You’ve all heard of chocolate bunnies, and you’ve probably all eaten peanut butter cups—but have you ever tried to make your own chocolates? If you are interested in concocting professional-looking bonbons, you will need a mold—and what better way to put your stamp on homemade chocolates than to design your own mold? In just a few steps, you can design and print a custom mold for your signature chocolates. (Note: Final product not intended for use by children)

If you’re a teacher, this project is a great vehicle for teaching students some of the principles of science and design thinking. Students gain a better understanding of concave and convex surfaces by designing a candy mold. For a video on the topic of concave and convex surfaces within design thinking, see the video below.  You can also find a complete lesson plan devoted to these topics, as well as instructional materials such as learning objectives, test materials, and evaluation rubrics here.

Before you start, download and install Autodesk 123D Design (it’s totally free). 123D Design makes it easy to manipulate all kinds of shapes and create viable designs using numerous materials.  For a general tour of the interface and commands, see these short tutorials:

## Step 2: Model Your Chocolate

Using the sketch>polyline tool, draw the profile of one side of your candy. Once you have closed off the profile, it should change color.

Select the profile, and select revolve from the menu. Select the axis, and type in 360 degrees for a full revolution. This should already look a lot like a pretty basic chocolate.

For a step-by-step video tutorial on this stage, see below.

## Step 3: Customize Your Chocolate

Now that you have the basic structure of your candy, it’s up to you to tweak it how you see fit.  Want your chocolate to have a design impressed on the top? Bring it to life using the Sketch>Polyline tool.

Make your design into a cutout by selecting Extrude from the menu, and dragging it down into the chocolate. Be sure to soften any sharp edges by selecting the edges and using either the Chamfer or Fillet tool.

If the design you created is symmetrical, you can save yourself a lot of work by just designing one piece of it and using the pattern tool. Select all the faces you would want to copy, the type of pattern (circle, square, etc.), the axis around which the pattern copies should revolve, and the number of copies that should be made.

Lastly, add the material by selecting all faces, choosing a material, and applying it. For a step-by-step video tutorial on this stage, see below.

## Step 4: Create the Mold

Now that you've created what your chocolate will look like, it's time to create the actual mold.

First, open a new document, and insert the chocolate that you have designed so far. Flip the chocolate so that the base is facing you, and draw a rectangle or square around the base of the chocolate using the Sketch tool.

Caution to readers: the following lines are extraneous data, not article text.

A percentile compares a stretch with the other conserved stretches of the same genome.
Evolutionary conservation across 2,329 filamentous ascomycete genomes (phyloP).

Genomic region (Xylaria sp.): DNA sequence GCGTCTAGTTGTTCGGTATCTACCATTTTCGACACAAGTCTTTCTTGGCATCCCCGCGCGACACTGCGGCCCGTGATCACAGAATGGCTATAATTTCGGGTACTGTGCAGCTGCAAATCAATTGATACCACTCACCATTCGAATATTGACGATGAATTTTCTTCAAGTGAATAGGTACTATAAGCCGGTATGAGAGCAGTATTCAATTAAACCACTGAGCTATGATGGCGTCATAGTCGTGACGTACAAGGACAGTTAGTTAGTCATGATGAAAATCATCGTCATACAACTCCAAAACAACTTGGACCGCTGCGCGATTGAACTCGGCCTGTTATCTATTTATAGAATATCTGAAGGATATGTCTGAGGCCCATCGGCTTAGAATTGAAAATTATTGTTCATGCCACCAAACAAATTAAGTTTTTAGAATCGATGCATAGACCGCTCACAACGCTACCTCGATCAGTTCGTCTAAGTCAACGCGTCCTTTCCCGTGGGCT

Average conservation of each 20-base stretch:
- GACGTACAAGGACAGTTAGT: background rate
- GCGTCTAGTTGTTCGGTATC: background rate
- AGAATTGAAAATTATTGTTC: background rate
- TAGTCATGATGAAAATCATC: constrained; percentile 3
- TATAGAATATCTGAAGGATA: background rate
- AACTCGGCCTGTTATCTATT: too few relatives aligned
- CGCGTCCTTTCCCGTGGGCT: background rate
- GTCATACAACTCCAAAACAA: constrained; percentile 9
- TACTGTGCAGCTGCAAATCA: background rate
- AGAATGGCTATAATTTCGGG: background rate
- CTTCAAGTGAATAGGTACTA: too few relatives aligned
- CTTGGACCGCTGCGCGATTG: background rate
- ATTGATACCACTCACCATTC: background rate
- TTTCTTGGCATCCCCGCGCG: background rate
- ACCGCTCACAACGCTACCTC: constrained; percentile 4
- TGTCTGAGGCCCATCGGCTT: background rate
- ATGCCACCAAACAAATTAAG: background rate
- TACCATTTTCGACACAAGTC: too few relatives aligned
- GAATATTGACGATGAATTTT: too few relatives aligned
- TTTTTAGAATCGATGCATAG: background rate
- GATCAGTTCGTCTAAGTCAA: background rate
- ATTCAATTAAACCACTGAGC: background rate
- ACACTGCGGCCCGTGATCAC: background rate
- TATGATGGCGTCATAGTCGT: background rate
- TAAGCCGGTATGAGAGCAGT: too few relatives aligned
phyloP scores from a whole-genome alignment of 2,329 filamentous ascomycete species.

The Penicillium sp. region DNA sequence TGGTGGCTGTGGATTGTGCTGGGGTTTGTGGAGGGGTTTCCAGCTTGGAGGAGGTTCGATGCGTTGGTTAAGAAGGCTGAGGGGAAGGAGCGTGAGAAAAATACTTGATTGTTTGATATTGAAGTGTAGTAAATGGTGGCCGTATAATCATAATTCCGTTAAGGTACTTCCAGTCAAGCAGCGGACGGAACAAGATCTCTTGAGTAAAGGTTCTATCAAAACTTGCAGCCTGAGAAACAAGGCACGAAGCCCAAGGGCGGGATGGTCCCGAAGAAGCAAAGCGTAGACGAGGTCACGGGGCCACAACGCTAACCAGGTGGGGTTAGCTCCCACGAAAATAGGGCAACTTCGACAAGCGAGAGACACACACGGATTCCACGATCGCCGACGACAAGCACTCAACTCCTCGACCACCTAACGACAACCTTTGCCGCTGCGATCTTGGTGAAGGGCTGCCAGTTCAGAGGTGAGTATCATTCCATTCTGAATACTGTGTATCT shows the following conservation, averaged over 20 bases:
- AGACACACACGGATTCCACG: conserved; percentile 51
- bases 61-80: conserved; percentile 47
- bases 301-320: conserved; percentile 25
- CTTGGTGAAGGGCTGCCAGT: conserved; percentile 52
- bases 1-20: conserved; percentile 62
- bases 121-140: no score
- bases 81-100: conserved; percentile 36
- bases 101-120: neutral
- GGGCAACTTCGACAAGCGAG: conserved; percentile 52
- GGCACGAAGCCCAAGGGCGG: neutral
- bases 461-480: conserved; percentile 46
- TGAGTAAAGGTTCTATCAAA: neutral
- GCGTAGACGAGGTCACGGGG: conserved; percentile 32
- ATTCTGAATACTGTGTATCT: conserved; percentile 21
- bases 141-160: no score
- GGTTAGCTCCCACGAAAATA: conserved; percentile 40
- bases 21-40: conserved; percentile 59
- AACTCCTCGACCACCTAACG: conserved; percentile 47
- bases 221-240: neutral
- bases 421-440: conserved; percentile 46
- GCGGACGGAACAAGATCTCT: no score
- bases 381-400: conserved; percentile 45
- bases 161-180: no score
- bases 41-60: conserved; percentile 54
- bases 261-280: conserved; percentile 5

Next, Extrude the rectangle or square such that your new shape engulfs the chocolate. (Note: Be sure to check that you're creating this second shape as a new solid).

Lastly, hide sketches. Using the Combine tool, select both shapes and subtract the candy from the new shape. Ta-da! You have officially designed a chocolate mold.

For a step-by-step video on this stage, see the tutorial below.

## Step 5: Print!

In order to print parts from 123D on your MakerBot you will need to install the Autodesk 3D Print Utility which will prepare your parts for printing. For more information on the Autodesk 3D Print Utility click here.

Once a part has been created and is ready for printing you can select 3D Print option from the 123D Menu. This will bring up the 3D printer dialog where you can select your printer and options for printing.

After setting up your printer options, you will be given the choice to save as a .stl file or send directly to the Makerware software for printing.

If your printer is not listed in the Autodesk 3D Print Utility, you can still export to a .stl file directly. This will allow you to use any software your printer requires. This can be done by selecting the Export STL option from the 123D Design menu.

Lastly, if you don’t have a 3D printer, places like TechShop have the tools to turn your design files into physical objects, and staff the people who can show you how. Places like Shapeways can even print them for you.
Have you been able to successfully make a chocolate using a mold made on a 3d printer that produced a quality chocolate? I have tried on a Dimension printer and found that the surface finish was too rough and small logos or text just look like a blob of melted plastic. I have a website about making custom chocolate molds www.thechocolatemoldfactory.com and have been researching different methods of how to make a chocolate molds for years. I have talked to most of the 3d printer manufacturers and all of them agree that to produce the quality necessary for a chocolate mold, you need to go to the FDM technology, which is cost prohibitive. So, milling machines still are the best option.
<p>Do you have a new website? I went to the link and this website no longer exists. I would love to see the info you ad posted. Thanks! If you have another one, please email me at shoge@umich.edu Thanks!</p>
<p>I saw an instructable a while back that used an acetone-soaked cloth or something like that to smooth out ABS prints. That might work here if you make sure to wash it off afterwards.</p>